Solaris Synergy has won an award for a really brilliant idea: float concentrating solar panels on large bodies of water, such as reservoirs, to protect valuable land area for other needs. For now, the company is at the start-up stage, with a tiny (home-sized) 1 KW prototype installed on the company roof as proof of concept, but plans a 200KW system to be installed in a water reservoir in Israel later this year to test the concept.
If it works as the very tech-heavy engineering team (with a combined 200 years of mechanical engineering and mathematical modeling and silicon tech experience) believes it will, this idea solves a lot of issues with CPV (concentrated PhotoVoltaic: usually involving mirrors to further focus and concentrate the suns energy onto PV).
As the company points out, the vast majority of the suns energy that hits the earth just falls on water surfaces. Solaris Synergy hopes to utilize that for maximum solar production at minimum cost, by siting installations on bodies of water, because there is much more potential space there.
The company uses CPV on the water. Until now, CPV solar systems have only been used on land. CPV requires high sunlight concentration levels, and are subject to very stringent requirements: the heat must be evacuated or it will interfere with efficiency, negating the benefit derived by the mirror-concentrated sunlight.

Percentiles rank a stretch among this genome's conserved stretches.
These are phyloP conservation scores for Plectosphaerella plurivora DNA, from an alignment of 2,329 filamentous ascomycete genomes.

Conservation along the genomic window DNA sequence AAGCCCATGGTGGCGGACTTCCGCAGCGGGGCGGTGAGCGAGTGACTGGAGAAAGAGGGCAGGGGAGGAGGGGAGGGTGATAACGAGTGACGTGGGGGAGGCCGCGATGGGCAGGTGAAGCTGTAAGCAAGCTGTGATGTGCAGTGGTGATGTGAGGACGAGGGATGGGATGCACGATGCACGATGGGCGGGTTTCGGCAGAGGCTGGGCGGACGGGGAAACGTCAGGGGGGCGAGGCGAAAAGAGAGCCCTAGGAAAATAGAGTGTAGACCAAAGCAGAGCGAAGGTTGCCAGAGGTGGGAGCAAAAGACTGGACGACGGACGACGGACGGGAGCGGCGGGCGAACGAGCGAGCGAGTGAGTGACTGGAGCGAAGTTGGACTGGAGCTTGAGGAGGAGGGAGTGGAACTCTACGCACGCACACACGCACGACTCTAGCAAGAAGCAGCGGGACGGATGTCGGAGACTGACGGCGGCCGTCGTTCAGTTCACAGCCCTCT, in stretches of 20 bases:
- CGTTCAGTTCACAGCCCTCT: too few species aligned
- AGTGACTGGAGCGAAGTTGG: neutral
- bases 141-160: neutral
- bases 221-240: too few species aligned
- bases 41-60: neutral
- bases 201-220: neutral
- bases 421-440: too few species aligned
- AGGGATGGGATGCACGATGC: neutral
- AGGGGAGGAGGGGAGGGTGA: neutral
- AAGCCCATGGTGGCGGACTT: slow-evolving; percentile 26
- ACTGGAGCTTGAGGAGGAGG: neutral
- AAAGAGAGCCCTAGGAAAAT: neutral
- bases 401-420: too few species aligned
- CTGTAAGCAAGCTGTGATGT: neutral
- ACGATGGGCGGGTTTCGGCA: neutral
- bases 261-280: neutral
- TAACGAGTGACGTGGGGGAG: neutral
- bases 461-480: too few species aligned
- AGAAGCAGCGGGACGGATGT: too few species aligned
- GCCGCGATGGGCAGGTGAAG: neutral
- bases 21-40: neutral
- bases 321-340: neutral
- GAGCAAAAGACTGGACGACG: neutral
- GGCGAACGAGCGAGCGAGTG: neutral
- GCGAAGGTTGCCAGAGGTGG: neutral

CPV also requires precise optical tracking. The change in temperature from hot desert days to cool nifghts also means land-based CPV goes through a lot of thermal stress that wears down semiconductor material systems, accelerating breakdowns.
The Solaris panels would use the cooling qualities of water to solve all these issues.
The water-based siting would solve the NIMBY problem too. A solar project far out of sight in the center of large lakes or huge bodies of water (like the Dead or Red Seas) will not arouse complaints. It would be interesting to find out whether even the open ocean would work, or whether it would be too turbulent for this use.
A very exciting (and importantly – patented!) concept.
Image: Solaris Synergy